By Bryanna Fissori
If you are looking to get some shoulder and arm definition to complement an overall sexy upper body composition, boxing is probably what has been missing in your life.
The majority of cardio workouts such as running, biking, step aerobics and Zumba are focused heavily on lower body cardio endurance. That is great a general calorie burn but leaves out those upper body muscles. That being said, the first time you put on a pair of boxing gloves don’t be surprised if trying to punch for a minute straight makes your arms feel like death. Don’t give up! You are about to earn yourself some amazing sexy arm tone. Here are the mechanics of how boxing will get those muscles poppin’.
Your pecs are the largest muscle used in boxing. It is located in the chest spanning from your sternum, clavicles and lower ribs all the way to your upper arms. This is a powerful muscle that is responsible for a lot of the force generated when punching. The pecs are engaged the most when the elbow is elevated which is the case especially when throwing the hook but also active in all other punches. Strengthening your pecs will give you a more defined neckline and has even been said to help perk up the rest of your chest!
“Delts” are the shoulder muscles that helped to give you the super defined look of a fitness expert. There are three major shoulder muscles that make up your delts: The anterior deltoid, posterior deltoid and medial deltoid. These are the muscles that are likely to feel the most fatigued after a long session, especially when using proper technique returning the hands to the face.
Anterior Deltoid: The anterior deltoid is located in the front of the shoulder and is the most active during boxing. It serves the purpose of generating force in your punches working in conjunction with your pec muscles.
Medial Deltoid: This muscle is triggered every time the arm is lifted especially for a right cross or left hook.
Posterior Deltoid: These are located toward the back of the shoulder and activate whenever you pull your arm back from punching (which is a lot).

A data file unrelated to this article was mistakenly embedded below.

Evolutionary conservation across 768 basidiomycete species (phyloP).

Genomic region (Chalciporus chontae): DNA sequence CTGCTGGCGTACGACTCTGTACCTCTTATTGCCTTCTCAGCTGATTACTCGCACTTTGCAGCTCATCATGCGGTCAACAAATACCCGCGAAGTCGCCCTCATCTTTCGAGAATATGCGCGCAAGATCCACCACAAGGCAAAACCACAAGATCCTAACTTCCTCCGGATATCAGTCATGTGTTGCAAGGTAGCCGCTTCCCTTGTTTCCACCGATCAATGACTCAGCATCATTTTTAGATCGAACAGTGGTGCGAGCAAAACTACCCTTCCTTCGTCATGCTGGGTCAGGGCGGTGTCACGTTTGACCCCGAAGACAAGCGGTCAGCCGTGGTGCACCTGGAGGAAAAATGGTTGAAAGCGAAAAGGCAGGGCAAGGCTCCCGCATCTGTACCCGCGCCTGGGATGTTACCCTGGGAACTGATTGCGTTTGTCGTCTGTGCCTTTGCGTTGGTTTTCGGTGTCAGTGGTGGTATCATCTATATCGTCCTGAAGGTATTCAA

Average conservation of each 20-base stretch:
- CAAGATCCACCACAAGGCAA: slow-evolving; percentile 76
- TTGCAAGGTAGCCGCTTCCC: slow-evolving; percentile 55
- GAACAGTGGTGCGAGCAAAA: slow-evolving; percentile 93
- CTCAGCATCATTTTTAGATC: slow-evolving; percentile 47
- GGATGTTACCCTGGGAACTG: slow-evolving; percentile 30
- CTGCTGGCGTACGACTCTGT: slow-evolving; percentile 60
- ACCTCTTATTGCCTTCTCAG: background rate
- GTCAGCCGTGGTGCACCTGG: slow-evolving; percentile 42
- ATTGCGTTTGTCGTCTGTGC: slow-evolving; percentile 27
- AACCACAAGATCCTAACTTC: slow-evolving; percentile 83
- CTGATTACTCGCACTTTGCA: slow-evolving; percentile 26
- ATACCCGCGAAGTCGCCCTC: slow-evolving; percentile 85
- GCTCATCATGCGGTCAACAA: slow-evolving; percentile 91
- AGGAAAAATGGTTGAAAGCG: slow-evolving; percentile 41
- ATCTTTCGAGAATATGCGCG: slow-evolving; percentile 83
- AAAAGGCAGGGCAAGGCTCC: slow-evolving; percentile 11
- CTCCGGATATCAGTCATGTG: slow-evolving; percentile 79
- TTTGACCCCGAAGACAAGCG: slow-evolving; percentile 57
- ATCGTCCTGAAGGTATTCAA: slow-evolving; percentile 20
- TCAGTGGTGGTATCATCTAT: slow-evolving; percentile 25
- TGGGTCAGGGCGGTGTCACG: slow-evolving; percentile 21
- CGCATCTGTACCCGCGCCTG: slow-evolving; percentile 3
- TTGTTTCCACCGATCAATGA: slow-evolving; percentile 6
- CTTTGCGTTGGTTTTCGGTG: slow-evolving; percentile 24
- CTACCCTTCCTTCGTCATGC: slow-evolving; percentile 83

You may hear coach encourage you to snap your punches. This is a fast twitch movement that ads speed and power to your punch primarily generated by the triceps. The triceps are located on the back of your upper arm and is often overlooked in a lot of exercise routines. Sexy arm tone requires an overall workout. Without maintenance, this part of your arm can begin to loosen and sag, which is a great reason to keep those straight punches snappy!
This is the muscle that makes people look “buff” or “jacked”. But it really takes little to no conscious effort to tone. The bicep muscle is active the entire time during boxing so long as you are holding your hands up. They are also strengthened more by hitting a heavy bag as opposed to shadow boxing. If you are concerned that your biceps are going to get big and scary, rest assured that usually takes some additional conscious effort and weightlifting to achieve.
Keep your Hands Up:
Every punch thrown should finish with the glove being brought back to face level, essentially touching the face. This is a good habit to get into to protect yourself and is proper technique. If you have ever watched a sparring practice or live boxing, you may have heard coaches yelling, “Get your hands up!” This is the same for all boxing practices. The act of keeping your hands up will initially fatigue your shoulders and biceps. This may require shorter training sessions in the beginning, but it will get easier and visible results will follow.
A straight punch is a punch that is thrown directly toward the center of an opponent (or heavy bag). If thrown with the lead hand it is called a jab and with the rear hand is called a cross. There are also other terms for these punches but those are common ones. Throwing a punch straight requires the strength to hold your arm out extended repeatedly engaging all the important muscles. Don’t sell yourself short by letting your punches go limp.